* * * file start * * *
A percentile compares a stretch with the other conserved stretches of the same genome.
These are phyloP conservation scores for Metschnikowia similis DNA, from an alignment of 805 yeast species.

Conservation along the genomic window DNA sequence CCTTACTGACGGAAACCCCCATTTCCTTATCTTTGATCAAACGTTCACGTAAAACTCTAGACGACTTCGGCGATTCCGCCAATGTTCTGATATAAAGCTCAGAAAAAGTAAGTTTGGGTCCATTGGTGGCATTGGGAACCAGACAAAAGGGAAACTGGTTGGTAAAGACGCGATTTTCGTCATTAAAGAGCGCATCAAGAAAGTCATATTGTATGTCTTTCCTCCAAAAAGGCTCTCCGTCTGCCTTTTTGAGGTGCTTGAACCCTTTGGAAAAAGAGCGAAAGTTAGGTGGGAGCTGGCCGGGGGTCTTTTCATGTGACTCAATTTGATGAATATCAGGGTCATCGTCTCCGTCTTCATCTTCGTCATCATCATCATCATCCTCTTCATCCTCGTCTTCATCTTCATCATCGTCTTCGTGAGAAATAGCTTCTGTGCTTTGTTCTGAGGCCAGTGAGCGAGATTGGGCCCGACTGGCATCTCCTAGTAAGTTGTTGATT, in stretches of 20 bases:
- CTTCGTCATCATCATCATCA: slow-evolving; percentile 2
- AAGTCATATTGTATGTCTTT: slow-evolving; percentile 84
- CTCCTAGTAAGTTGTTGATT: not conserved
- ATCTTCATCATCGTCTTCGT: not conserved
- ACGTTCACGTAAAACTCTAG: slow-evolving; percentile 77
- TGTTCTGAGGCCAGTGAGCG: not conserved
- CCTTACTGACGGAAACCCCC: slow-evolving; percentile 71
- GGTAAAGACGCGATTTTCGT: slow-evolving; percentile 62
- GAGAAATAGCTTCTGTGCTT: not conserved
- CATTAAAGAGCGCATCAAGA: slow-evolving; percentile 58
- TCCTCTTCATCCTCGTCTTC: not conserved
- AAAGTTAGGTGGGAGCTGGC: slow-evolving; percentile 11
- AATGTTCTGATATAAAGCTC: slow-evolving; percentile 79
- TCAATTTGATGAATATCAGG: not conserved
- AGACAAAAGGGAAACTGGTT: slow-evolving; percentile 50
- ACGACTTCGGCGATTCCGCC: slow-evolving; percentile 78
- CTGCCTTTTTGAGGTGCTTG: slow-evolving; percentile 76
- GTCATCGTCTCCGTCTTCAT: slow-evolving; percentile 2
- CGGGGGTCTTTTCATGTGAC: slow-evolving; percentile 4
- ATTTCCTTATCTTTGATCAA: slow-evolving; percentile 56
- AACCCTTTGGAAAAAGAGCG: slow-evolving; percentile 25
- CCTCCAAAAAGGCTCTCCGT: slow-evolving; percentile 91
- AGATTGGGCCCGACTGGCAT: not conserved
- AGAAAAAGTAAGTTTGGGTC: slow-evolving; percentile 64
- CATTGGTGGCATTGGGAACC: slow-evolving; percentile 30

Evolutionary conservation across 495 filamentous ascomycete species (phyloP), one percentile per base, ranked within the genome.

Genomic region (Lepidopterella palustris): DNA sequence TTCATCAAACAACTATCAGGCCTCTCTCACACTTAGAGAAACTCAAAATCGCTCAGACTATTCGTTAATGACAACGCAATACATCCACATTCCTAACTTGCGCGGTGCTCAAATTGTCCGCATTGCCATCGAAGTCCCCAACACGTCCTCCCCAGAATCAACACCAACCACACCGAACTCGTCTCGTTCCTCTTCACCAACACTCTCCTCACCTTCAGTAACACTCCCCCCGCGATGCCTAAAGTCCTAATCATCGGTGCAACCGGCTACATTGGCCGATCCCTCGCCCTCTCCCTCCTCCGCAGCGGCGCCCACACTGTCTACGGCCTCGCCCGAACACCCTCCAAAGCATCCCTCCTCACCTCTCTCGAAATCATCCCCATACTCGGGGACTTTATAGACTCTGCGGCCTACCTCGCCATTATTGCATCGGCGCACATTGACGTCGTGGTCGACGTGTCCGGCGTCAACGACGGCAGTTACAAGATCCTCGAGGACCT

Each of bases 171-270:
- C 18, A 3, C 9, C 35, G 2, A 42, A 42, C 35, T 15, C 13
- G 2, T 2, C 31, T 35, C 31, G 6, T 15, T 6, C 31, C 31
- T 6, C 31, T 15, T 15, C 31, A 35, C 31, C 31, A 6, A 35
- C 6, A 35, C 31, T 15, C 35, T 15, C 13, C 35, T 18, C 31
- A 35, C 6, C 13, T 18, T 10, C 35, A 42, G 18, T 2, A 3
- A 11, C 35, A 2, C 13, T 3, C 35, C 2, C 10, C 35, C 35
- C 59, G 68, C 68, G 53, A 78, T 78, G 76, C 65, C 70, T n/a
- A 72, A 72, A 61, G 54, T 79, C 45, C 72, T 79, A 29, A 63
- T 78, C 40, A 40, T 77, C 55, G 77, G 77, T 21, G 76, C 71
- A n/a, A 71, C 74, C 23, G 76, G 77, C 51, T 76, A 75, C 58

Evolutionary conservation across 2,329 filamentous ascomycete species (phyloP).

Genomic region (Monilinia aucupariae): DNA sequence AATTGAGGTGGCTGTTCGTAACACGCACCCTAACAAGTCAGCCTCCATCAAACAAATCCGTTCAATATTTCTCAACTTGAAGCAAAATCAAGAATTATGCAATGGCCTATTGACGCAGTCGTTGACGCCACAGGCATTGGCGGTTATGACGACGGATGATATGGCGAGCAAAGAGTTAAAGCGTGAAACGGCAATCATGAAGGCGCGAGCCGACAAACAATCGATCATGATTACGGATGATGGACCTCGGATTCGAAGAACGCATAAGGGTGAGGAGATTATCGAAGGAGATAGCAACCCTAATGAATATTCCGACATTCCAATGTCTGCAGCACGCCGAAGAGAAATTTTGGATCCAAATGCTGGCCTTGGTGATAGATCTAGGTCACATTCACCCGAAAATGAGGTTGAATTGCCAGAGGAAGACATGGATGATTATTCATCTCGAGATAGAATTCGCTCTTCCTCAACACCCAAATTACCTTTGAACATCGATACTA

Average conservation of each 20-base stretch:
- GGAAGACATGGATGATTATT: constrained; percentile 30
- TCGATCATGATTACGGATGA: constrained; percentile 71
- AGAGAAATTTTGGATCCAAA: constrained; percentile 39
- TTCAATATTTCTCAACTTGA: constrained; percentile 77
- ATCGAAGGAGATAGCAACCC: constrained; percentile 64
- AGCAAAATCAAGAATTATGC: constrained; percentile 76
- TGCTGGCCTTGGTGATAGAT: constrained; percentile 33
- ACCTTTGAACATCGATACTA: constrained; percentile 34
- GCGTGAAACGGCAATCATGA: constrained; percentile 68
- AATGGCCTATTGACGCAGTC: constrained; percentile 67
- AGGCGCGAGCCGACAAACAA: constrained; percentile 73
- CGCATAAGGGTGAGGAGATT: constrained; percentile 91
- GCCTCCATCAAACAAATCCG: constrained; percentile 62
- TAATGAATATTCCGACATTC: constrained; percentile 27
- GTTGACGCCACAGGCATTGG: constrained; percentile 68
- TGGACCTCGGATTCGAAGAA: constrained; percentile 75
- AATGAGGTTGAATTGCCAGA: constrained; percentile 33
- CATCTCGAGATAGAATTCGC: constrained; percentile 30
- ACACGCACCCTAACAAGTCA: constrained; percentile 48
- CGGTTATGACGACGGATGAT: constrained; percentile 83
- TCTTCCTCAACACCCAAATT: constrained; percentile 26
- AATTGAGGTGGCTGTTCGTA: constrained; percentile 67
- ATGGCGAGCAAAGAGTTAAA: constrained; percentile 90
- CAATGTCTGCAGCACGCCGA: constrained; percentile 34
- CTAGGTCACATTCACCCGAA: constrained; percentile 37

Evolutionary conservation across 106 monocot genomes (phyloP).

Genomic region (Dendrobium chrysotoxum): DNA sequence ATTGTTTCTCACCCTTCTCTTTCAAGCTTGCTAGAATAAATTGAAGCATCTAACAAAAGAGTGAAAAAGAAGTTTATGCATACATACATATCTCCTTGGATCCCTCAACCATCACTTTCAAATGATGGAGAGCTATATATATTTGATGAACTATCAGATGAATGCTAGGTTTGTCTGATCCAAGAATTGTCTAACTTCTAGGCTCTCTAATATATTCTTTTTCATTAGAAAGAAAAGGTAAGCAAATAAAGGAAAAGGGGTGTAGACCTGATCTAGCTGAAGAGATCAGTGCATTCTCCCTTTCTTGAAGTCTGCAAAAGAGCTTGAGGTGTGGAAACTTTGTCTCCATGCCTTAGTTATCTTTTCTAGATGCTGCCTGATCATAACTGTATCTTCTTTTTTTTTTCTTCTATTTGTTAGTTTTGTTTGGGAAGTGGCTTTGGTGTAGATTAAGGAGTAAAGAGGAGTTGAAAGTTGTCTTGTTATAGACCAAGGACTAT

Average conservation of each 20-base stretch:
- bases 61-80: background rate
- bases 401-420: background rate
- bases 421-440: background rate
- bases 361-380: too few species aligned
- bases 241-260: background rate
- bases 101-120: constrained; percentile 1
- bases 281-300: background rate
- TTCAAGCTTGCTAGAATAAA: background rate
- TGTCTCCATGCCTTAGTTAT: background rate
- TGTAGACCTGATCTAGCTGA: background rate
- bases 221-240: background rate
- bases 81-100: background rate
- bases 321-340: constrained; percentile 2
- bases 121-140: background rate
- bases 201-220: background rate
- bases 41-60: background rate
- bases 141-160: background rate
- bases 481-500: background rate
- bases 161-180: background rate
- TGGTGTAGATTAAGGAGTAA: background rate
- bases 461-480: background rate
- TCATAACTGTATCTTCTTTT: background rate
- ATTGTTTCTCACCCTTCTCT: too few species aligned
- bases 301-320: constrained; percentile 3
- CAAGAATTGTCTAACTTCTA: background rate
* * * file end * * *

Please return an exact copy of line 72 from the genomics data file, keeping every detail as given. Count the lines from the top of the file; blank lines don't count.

Average conservation of each 20-base stretch: